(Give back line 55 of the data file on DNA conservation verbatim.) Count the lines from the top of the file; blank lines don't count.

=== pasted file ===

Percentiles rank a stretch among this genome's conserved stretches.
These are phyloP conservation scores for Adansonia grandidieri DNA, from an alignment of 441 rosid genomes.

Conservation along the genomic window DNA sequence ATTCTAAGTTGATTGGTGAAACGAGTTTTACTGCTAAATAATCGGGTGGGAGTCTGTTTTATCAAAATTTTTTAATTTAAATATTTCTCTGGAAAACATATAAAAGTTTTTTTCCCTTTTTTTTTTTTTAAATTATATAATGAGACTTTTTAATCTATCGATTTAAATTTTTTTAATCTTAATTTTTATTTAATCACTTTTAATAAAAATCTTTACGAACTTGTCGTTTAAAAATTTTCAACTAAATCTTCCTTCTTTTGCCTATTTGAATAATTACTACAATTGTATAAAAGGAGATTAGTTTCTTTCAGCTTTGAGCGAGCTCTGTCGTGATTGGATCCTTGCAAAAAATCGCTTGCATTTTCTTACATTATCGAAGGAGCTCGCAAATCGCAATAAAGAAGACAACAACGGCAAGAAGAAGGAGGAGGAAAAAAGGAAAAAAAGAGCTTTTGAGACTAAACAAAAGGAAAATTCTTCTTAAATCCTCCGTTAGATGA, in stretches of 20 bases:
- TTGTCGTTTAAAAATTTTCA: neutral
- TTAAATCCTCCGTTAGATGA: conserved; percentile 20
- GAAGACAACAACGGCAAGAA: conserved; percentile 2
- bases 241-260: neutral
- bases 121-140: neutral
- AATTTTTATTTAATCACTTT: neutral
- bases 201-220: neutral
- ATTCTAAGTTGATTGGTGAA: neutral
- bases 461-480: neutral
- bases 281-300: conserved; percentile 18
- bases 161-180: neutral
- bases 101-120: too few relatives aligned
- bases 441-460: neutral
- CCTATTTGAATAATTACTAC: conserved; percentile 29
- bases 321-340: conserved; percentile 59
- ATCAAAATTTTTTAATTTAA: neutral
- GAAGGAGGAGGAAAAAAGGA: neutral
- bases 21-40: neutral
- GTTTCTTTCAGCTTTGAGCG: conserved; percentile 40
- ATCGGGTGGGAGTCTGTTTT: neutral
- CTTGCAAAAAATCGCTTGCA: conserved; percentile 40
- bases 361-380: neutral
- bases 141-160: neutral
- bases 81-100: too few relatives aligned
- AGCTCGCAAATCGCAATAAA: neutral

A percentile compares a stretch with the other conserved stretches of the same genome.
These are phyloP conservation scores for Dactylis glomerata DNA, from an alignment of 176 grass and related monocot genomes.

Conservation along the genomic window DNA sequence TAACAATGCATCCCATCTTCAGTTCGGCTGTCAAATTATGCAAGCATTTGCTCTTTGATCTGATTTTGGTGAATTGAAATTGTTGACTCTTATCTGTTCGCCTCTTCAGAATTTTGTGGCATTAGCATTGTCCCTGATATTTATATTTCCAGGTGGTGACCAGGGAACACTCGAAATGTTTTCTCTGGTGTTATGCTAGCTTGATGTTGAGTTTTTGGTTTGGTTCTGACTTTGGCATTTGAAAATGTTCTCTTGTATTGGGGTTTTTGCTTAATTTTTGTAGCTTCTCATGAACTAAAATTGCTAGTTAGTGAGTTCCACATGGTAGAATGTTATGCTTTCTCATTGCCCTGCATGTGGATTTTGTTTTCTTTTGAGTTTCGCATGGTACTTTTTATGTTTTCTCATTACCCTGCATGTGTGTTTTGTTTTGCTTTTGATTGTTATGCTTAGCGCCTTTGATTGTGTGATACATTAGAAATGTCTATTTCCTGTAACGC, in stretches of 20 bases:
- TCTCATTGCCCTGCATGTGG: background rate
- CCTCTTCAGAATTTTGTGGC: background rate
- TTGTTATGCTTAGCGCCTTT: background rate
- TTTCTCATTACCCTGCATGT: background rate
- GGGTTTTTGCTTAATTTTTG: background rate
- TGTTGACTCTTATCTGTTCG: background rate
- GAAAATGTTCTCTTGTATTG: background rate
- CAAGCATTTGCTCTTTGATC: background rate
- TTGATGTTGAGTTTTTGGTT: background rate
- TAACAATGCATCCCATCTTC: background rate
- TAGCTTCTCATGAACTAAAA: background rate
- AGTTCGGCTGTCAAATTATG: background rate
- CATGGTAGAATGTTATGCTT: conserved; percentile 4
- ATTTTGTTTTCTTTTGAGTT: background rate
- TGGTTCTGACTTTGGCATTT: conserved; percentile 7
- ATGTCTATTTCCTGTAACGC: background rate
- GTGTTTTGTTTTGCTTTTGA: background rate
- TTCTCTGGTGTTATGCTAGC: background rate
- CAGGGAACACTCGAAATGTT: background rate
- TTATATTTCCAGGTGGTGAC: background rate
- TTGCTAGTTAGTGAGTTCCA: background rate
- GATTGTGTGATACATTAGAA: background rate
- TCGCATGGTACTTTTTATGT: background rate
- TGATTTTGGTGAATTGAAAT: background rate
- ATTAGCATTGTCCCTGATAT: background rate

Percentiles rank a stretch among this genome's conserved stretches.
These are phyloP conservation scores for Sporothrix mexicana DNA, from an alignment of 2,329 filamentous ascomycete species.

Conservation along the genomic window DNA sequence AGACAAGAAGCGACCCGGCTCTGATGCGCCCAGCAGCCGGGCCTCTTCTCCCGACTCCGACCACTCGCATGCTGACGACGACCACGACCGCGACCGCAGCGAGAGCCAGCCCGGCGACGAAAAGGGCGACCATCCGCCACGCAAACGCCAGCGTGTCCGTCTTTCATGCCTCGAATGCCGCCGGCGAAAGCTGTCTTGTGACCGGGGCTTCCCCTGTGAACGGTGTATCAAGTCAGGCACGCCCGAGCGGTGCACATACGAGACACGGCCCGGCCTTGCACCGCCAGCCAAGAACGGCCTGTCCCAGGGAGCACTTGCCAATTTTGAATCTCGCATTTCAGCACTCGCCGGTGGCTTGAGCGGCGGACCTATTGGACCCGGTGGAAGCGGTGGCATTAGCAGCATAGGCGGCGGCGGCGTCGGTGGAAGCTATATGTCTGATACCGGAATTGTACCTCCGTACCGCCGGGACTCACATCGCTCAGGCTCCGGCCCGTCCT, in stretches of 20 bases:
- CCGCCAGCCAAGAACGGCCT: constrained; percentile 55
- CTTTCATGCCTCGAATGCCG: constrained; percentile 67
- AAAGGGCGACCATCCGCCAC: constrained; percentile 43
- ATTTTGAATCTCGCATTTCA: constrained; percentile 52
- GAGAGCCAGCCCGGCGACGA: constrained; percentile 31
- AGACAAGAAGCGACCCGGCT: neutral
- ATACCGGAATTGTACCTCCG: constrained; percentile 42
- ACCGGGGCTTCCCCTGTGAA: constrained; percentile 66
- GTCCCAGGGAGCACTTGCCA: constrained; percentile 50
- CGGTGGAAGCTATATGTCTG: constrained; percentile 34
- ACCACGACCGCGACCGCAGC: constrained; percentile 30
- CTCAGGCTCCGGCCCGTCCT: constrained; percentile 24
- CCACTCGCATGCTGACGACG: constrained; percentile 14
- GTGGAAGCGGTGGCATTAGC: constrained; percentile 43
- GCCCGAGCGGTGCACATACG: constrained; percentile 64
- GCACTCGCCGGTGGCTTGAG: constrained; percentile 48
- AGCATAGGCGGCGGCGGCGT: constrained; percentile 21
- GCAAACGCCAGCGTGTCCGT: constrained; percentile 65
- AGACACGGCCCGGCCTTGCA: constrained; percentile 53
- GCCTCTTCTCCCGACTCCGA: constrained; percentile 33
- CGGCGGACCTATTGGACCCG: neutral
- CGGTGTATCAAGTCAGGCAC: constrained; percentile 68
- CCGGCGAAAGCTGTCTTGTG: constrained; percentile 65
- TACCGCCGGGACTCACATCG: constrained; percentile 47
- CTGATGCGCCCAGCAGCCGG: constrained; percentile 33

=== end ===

- TGATTTTGGTGAATTGAAAT: background rate